America's National Monuments
The Politics of Preservation
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Chapter 9:
The New Deal and the National Monuments

THE IMPACT OF THE DEPRESSION OF THE 1930s changed the National Park Service and its national monuments in dramatic ways. The strong leadership of Franklin D. Roosevelt's secretary of the interior, Harold L. Ickes, the reorganization of the federal bureaucracy in 1933, and the federal emergency relief programs central to the New Deal made the NPS into one of the most formidable of federal agencies. By the end of the 1930s, the number of areas administered by the agency had more than doubled, permanent staff had increased substantially, and the scope of its responsibilities had greatly expanded. Conversely, the 1930s also ended the primacy of the national parks in the park system. As the park system encompassed a broader message, agency leaders recognized the importance of the national monuments and other new categories of park areas.

Changes during the decade accentuated trends toward central control and professional administration, and these shifts exacerbated existing conflicts between Frank Pinkley and his superiors in Washington, D.C.. Pinkley's position was incongruous in an agency that teemed with college-educated specialists. As the monuments became a valuable part of the system, the central administrators of the agency began to exert much more influence over the category than they previously had. Ironically, Pinkley's excellent work in the 1920s forced him into a battle for control of his domain. Pinkley refused to yield his autonomy, and a power struggle ensued between the aging superintendent and the developing Park Service bureaucracy, which was headed by Albright, Cammerer, Demaray, and Dr. Harold C. Bryant, the head of the Division of Education, an Albright-inspired innovation to develop interpretive policy.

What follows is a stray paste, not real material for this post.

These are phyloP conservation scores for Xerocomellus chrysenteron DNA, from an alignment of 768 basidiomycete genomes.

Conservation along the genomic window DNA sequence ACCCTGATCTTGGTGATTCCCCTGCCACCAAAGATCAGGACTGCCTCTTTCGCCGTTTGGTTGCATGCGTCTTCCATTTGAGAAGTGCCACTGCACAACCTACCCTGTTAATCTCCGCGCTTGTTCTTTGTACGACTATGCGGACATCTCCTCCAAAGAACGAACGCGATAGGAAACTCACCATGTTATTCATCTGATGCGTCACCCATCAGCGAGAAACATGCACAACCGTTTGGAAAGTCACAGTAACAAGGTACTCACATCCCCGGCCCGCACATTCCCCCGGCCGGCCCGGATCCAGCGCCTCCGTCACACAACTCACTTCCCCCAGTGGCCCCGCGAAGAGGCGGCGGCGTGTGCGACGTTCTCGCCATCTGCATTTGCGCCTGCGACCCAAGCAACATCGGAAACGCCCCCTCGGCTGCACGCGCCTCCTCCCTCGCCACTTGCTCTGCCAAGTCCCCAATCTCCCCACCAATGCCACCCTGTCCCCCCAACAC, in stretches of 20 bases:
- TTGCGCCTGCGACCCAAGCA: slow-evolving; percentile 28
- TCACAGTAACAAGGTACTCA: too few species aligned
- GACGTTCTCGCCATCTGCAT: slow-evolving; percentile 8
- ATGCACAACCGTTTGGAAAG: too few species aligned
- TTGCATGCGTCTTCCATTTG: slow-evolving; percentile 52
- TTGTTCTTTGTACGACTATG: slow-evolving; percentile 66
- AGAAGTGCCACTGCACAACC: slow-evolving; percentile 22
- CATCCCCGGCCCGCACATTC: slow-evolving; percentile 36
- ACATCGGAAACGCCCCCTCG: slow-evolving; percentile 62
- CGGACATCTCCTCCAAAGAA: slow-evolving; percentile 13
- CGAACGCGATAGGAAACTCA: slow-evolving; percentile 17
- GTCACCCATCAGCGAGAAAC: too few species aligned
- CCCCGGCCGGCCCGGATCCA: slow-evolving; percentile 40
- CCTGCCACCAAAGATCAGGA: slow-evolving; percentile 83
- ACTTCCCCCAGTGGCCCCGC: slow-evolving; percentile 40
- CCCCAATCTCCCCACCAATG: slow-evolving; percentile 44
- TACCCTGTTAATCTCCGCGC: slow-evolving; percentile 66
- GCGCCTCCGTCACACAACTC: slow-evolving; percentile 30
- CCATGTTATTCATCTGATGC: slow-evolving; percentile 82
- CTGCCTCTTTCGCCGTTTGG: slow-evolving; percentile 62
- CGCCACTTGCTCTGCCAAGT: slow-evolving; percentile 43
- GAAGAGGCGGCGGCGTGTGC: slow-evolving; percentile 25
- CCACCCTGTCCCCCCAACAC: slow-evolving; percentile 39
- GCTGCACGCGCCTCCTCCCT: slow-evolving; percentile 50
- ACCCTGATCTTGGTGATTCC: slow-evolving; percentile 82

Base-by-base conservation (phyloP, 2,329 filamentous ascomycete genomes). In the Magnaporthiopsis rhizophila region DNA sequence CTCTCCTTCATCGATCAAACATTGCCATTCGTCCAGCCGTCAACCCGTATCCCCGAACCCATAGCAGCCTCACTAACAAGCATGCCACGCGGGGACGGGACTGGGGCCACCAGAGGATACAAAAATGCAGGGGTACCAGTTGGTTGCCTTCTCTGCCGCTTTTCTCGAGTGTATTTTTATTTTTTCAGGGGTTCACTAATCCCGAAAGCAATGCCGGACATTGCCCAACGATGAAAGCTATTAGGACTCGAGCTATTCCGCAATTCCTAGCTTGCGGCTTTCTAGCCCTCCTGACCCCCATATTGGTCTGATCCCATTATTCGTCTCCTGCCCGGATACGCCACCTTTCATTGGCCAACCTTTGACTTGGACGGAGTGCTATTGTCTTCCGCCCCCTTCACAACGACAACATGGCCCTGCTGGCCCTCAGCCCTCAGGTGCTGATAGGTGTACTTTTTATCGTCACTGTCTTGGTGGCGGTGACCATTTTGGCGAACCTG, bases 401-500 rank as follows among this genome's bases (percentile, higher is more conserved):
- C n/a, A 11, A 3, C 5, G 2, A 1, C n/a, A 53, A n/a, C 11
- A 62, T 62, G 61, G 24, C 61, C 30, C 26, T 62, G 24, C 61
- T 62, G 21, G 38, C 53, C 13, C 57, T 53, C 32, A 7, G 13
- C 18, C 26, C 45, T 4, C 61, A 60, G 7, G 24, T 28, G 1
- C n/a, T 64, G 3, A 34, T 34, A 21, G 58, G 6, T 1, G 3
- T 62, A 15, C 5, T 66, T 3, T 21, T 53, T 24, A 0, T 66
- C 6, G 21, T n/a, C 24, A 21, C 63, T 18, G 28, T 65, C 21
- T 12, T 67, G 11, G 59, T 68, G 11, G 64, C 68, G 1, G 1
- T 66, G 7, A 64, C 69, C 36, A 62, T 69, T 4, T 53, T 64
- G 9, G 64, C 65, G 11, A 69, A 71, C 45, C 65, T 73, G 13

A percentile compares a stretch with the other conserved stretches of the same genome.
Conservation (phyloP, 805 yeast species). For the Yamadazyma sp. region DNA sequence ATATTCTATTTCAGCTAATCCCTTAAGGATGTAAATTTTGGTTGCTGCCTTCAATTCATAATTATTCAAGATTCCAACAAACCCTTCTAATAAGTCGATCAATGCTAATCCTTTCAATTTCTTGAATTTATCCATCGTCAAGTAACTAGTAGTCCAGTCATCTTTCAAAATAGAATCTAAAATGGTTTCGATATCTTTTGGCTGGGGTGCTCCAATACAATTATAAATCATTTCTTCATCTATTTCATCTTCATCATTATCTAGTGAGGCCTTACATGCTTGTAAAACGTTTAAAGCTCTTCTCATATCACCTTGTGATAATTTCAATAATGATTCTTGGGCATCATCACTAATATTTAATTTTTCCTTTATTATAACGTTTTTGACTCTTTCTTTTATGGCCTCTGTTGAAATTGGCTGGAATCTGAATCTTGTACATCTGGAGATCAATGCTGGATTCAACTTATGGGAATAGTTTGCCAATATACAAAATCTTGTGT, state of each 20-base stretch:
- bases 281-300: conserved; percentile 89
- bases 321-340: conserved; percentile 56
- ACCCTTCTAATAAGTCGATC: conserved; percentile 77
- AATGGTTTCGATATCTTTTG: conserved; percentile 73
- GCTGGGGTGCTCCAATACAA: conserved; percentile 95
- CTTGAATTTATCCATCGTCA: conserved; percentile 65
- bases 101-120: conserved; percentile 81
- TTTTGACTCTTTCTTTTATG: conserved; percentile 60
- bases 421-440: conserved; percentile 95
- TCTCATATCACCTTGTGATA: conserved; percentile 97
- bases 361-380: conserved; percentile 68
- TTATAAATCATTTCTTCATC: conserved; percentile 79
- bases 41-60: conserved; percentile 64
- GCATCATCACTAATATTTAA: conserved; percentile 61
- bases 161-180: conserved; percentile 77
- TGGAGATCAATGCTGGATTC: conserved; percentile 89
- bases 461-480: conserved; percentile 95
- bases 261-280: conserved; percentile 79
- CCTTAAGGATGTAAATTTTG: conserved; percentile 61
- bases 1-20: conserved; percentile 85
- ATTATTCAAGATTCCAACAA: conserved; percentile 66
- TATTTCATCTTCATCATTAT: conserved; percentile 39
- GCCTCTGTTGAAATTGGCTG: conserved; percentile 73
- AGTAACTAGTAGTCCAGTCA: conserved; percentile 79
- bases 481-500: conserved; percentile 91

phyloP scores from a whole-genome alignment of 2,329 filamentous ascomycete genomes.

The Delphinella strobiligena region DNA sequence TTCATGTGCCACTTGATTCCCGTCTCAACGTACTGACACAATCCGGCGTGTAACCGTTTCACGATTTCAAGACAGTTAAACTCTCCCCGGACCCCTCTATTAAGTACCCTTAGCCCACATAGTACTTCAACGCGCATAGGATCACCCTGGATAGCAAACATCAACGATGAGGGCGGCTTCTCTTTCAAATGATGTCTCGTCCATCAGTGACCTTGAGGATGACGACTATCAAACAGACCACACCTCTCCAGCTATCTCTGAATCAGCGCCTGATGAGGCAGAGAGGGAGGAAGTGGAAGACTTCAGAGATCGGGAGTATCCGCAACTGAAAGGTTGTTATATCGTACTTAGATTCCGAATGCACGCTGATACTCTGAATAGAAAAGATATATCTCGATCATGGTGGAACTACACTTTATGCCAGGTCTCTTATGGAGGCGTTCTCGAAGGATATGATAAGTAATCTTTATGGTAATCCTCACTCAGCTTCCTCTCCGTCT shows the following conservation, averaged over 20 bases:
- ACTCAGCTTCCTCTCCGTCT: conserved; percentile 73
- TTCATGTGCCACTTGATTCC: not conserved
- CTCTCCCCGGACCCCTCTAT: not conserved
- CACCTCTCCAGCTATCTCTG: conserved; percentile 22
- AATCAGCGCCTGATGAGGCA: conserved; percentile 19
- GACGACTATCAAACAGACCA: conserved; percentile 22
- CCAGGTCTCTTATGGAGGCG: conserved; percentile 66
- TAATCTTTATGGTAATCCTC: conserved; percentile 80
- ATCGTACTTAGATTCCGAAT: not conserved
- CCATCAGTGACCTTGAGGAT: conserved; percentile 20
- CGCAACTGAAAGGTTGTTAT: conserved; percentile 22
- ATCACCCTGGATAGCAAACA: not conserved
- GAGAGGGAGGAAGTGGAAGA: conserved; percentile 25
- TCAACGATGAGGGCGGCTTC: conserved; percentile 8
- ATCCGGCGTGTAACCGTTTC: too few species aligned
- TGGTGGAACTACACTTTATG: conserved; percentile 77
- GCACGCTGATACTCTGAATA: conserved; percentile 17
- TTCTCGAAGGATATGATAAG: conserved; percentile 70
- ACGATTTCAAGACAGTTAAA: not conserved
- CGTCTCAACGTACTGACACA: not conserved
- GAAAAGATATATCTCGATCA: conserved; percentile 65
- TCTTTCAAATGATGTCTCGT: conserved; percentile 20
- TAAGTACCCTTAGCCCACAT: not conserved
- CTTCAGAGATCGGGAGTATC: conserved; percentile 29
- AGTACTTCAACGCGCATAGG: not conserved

Although the trend toward professional administration first surfaced during the 1920s, policies established during Franklin D. Roosevelt's presidency became the catalyst for this reshaping of the Park Service. New Deal programs altered the role of the federal government in the economy. In 1933, after four years of unparalleled economic depression, federal agencies assumed many of the responsibilities of the private sector. The government provided credit for destitute farmers, unemployment compensation for workers, insurance on savings in banks, and an array of federally funded job training programs. In addition, federal programs funded the construction of roads, bridges, buildings, and dams across the nation. Large-scale government spending was the means to bring the United States back from the verge of economic ruin.

Nowhere was federal involvement more visible than in Ickes's Department of the Interior. A Bull Moose Republican in 1912, the irascible Ickes had always been an advocate of using government programs to further social goals. Despite differing political affiliations, Ickes and Roosevelt held similar views of the role of government in society, and when Roosevelt sought a Republican for his cabinet, Ickes was the logical choice for secretary of the interior. But his selection shocked many. Ickes lacked what most perceived to be the most elementary qualification for the post: as a resident of Illinois, he was not a westerner. But Roosevelt knew what he wanted when he recruited Ickes. The Department of the Interior managed large chunks of federally held land, and as the top man in Interior, Ickes became the leading advocate of many programs involving development of federal or state land by federal agencies.

Ickes was a staunch believer in the cause of conservation, but his point of view posed problems for the Park Service. To outsiders, the perspectives of the federal agencies responsible for the different facets of conservation, the Forest Service and the Park Service, seemed the same. Only insiders realized how distinct the two stances were. When Ickes arrived in Washington, D.C., early in 1933, the secretary seemed unaware of the subtle distinctions between the two agencies. Coming out of the Theodore Roosevelt-inspired Progressive tradition, Ickes announced that his sympathies lay with Gifford Pinchot, the former chief forester of the United States, and with the utilitarian conservationists, who advocated a policy of wise use of natural resources. Ickes acknowledged that he "learned the principles of conservation at [Pinchot's] feet." This squarely allied him with the primary adversary of the Park Service, and the spectre of Ickes worried the Park Service. [1]